"I fell toward the floor, but before Ireached it, the boundary of my body melted away, and I felt an oceanic unity with everything around me: the earth and rock beneath the church, the birds nesting among the stones above, the flowers in the courtyard and the pollen they loosed on the wind. I was not falling but floating, and I saw that a deeper reality underlay the world of things, a pulsing matrix in which all boundaries were illusory, where they pollen grain was not distinct from the wind, where matter and energy moved in an eternal dance, and life and death were but changing states of both. Yet even as I hovered there, floating in the world like a sentient jellyfish, I sensed that beneath that pulsing matrix of matter and energy lay something still deeper, a thrumming subtrate as ephemeral and eternal as the laws of mathematics, invisible but immuntable, governing all without force.
The thrumming was deep and distant, like turbines churning in the heart of a dam. As I listened, I discerned a pattern, more numerical than melodic, as of an undiscovered music whose notes and scales lay just beyond my understanding. I tuned my mind to the sound, searching for repetitions, the elusive keys to any code. Yet though I listened with all my being, I could not read meaning in the sound. It was like listening to a rainstorm and trying to hear the pattern of the individual drops as they hit the ground. Something in me craved knowledge of the underlying order, the vast sheet music that scored the falling of the rain. And then I understood. The pattern I was searching for was no pattern at all. It was randomness. A profound randomness that pervaded the seeming order of the world like chaos. And in that moment, I began to see as I had never seen before, to hear what few men had ever heard, the voice of-- "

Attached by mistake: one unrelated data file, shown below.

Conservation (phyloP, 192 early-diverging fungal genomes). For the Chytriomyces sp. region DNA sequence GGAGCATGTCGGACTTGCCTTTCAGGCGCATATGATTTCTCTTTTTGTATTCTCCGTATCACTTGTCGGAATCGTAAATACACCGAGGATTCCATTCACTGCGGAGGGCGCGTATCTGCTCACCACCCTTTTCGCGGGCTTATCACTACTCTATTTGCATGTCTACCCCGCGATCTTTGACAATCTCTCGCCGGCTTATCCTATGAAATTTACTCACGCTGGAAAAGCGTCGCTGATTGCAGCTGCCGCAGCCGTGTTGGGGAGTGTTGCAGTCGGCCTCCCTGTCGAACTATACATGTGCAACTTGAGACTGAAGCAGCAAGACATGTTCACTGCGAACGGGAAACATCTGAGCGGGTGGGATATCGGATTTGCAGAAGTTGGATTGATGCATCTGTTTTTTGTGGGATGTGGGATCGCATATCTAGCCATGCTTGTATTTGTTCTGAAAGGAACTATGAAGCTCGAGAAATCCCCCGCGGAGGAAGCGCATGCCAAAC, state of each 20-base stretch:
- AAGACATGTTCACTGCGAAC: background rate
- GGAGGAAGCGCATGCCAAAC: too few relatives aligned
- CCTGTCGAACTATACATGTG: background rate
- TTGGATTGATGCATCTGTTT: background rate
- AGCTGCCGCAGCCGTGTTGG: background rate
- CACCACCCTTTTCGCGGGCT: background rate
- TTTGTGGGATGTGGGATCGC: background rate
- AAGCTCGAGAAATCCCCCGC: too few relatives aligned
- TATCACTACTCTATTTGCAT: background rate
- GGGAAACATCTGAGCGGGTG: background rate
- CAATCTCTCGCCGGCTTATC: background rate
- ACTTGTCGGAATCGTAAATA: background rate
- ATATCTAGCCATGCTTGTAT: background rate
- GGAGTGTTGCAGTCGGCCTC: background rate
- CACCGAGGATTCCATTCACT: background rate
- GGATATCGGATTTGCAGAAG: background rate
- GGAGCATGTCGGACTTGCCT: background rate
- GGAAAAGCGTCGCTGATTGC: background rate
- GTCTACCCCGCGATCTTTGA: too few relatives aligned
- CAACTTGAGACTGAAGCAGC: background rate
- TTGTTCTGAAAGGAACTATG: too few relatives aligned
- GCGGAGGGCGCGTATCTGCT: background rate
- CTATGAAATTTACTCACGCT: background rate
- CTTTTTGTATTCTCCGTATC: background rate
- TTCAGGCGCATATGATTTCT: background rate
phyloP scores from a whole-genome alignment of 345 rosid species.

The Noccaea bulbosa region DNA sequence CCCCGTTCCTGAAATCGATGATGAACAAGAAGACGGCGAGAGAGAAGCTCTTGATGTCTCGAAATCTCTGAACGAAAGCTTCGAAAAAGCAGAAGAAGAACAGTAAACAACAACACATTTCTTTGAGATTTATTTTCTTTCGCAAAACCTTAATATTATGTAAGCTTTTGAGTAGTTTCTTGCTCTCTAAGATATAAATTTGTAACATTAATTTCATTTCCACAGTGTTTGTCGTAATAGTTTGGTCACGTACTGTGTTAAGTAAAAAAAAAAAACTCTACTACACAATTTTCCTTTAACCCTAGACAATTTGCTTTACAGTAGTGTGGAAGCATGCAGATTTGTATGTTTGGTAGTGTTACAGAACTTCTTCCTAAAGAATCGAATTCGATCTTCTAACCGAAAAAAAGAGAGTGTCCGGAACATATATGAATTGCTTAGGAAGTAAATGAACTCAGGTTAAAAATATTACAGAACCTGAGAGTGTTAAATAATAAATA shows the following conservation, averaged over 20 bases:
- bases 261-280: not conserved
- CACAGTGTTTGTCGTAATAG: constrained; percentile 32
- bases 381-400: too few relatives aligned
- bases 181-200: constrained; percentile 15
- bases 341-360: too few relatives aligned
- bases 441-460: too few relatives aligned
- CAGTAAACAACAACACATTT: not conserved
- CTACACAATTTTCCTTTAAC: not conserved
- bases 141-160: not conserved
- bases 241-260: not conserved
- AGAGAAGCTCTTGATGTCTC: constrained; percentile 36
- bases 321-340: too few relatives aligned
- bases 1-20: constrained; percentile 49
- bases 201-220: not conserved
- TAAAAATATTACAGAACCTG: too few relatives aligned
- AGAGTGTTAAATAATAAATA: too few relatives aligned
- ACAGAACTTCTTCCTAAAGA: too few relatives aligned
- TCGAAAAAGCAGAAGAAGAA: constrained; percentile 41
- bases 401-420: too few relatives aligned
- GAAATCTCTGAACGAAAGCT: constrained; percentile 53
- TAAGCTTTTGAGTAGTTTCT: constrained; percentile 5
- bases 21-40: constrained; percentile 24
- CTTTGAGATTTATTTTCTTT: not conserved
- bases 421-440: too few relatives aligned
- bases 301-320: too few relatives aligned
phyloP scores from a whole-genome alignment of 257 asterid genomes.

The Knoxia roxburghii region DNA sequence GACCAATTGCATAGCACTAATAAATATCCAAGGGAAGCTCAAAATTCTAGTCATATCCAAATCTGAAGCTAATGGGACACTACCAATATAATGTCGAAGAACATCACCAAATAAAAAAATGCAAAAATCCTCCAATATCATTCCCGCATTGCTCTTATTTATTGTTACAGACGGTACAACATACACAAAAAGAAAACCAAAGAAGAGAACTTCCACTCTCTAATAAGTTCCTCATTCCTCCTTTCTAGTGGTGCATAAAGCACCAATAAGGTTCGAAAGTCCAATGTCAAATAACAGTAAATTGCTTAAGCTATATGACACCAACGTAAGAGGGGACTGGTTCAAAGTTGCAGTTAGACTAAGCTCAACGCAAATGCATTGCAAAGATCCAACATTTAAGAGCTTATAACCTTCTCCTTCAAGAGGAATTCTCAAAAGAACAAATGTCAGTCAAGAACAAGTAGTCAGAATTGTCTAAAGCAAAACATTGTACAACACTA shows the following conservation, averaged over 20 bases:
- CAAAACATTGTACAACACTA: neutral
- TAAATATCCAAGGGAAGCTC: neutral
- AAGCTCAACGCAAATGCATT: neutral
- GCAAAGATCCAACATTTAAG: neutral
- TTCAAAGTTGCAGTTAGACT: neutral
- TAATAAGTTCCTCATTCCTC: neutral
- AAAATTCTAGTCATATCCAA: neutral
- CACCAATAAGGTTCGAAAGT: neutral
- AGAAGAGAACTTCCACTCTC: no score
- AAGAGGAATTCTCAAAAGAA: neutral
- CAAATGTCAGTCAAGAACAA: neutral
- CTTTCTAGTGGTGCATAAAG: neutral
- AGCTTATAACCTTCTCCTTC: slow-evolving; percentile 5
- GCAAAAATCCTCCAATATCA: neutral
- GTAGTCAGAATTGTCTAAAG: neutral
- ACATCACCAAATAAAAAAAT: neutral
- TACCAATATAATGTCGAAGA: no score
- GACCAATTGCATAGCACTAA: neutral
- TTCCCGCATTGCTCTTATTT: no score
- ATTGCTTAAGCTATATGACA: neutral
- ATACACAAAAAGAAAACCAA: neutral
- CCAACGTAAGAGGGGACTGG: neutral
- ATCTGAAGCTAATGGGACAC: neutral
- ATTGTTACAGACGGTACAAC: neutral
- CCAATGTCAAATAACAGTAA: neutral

"David? Can you hear me?""
What annoys me to no end is that, for Taoism to be such a widely known religion, there's barely any information on what it really IS. I mean, the Tao Te Ching is in a million languages but they all say "the true Tao is one that cannot be explained in words". I understand it fully. It is for the most part, almost exactly what I quoted above. That and the thing of 'just be' - don't try too hard, but don't give up, either. Just do it. No regrets, no hesitation, just do it, and it'll work out in the end. One reason I'm so good at magic. I just do it. No regrets, no hesitation thats very efficient.
"The occult community in mind was the usual New Age, crystal-gazing, tarot-turning, palm-reading crowd you see in any large city. Most of them were harmless, and many had at least a little ability at magic. Add in a dash of feng-shui artists, season liberally with Wiccans of a variety of flavor and sincerities, blend in a few modestly gifted practitioners who liked mixing religion with their magic, some followers of voodoo, a few Santerians and a sprinkling of Satanists, all garnished with a crowd of young people who liked to wear a lot of black, and you get what most folks think of as the "Occult Comunity. Of course, hiding in there you find the occasional sorcerer, necromancer, monster, or demon." From "Dresden Files, Death Masks" book five.